Dr. Nirav Shah, the director of the Maine Center for Disease Control and Prevention, speaks at a news conference in Augusta in this March 16, 2020, file photo. Credit: Robert F. Bukaty | AP

As of 11:30 a.m. Monday, March 23, 107 Maine residents have been confirmed positive for the coronavirus, according to the state. Click here for the latest coronavirus news, which the BDN has made free for the public. You can support this mission by purchasing a digital subscription.

Another 18 cases of the new coronavirus have been reported in Maine, bringing the statewide total to 107.

Dr. Nirav Shah, director of the Maine Centers for Disease Control and Prevention, told reporters Monday morning that 12 Maine residents remain hospitalized with COVID-19, the illness caused by the coronavirus. Another three people have recovered from it.

A majority of those who have caught the coronavirus are over the age 50, and slightly more women than men have tested positive.

On Sunday, General Dynamics, the parent company of Bath Iron Works, confirmed a worker at the shipyard has tested positive for the coronavirus, but said that individual had not been at the main yard since March 13. The Maine VA system said Sunday that two veterans and an employee also have tested positive for the coronavirus.

Another 2,791 Maine residents have tested negative for the coronavirus, up from 2,264 on Sunday, according to Shah.

Shah said that his agency continues to focus its testing efforts on high-risk groups, such as those in hospitals, but is working to increase its testing capacity and reduce the wait time for results.

“We recognize that folks across Maine are waiting for results. … We recognize that wait time causes anxiety and causes frustration, especially at a time when no one needs any more anxiety and frustration than they already have,” Shah said via teleconference from the Maine Emergency Management Agency headquarters in Augusta.

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Monday’s results mark a sharp increase from late last week when 56 cases were reported Friday and then 89 on Sunday. That comes as the coronavirus has brought life to halt across the state, with widespread school and business closures and bans on gatherings of more than 10 people.

The city of Bangor on Sunday evening expanded restrictions on businesses operating in the Queen City, only allowing restaurants to offer takeout and delivery service and businesses that provide “necessary goods and services” to remain open during the outbreak. Tourism hub Bar Harbor on Friday took the unprecedented step to ask that tourists “stay home and avoid unnecessary travel,” which comes as coastal residents report seeing more out-of-state license plates than typically seen this time of year.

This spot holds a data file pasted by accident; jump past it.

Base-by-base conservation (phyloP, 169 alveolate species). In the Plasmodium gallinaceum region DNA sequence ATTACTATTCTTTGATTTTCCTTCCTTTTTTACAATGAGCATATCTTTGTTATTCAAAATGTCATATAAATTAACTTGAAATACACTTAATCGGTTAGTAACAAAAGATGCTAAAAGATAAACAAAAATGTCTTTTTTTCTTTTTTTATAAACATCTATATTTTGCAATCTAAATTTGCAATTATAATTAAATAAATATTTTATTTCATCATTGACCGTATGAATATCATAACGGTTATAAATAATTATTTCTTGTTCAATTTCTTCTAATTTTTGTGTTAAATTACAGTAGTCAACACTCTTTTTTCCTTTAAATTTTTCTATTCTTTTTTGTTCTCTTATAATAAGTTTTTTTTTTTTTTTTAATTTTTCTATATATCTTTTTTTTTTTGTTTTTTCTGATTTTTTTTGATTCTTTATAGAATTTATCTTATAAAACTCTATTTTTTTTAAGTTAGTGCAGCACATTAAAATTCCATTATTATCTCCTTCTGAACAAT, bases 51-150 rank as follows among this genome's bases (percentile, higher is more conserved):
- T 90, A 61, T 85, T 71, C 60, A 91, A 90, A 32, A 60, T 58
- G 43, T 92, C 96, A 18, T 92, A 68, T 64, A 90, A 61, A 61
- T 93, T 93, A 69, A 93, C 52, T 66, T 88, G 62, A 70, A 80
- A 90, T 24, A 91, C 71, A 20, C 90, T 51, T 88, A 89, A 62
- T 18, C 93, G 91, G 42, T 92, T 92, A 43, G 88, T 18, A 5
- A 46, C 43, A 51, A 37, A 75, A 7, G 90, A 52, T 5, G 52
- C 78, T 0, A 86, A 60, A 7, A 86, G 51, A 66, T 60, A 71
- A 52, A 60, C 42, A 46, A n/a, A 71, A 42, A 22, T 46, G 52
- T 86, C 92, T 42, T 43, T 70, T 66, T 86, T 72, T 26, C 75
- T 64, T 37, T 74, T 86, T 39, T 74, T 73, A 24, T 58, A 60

So far, the coronavirus has hit hardest in Cumberland County, where 66 cases have been reported, according to the Maine CDC.

Shah has said there is evidence of “community transmission” in Cumberland County. No evidence of community transmission has been detected yet in other counties, but the Maine CDC anticipates community transmission will appear at some point outside Cumberland County.

Other cases have been detected in Androscoggin (3), Kennebec (4), Knox (1), Lincoln (5), Oxford (5), Penobscot (3), Sagadahoc (3) and York (12) counties. Information about where another five cases were detected wasn’t immediately available Monday morning.

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Shah cautioned Monday that the depth and breadth of the coronavirus outbreak is not yet known in Maine and that just because his agency has not confirmed a case in a given county does not mean it has yet to spread there.

“I would like to ask everyone to live your life as if COVID-19 is already in your community. When it comes to outbreaks, we are often in any outbreak situation just detecting the tip of the iceberg at any one time … So what we know right now is that even if COVID-19 has not been confirmed in your county, it’s likely there,” Shah said.

Shah acknowledged that Maine residents are being plunged into “uncharted territory” during the coronavirus pandemic and that “uncertainty” remains about the nature of the outbreak and what lies ahead. But he asked them to recognize that they are not alone at this time and to reach out to someone if they are feeling fearful or are in the midst of a crisis.

“You have a community and people can be there for you even if they aren’t there with you,” Shah said.

As of Monday, the virus had sickened 33,404 people in all 50 states, as well as the District of Columbia, Puerto Rico, Guam and the U.S. Virgin Islands, and caused 400 deaths, according to the U.S. Centers for Disease Control and Prevention.

Watch: Symptoms of the coronavirus disease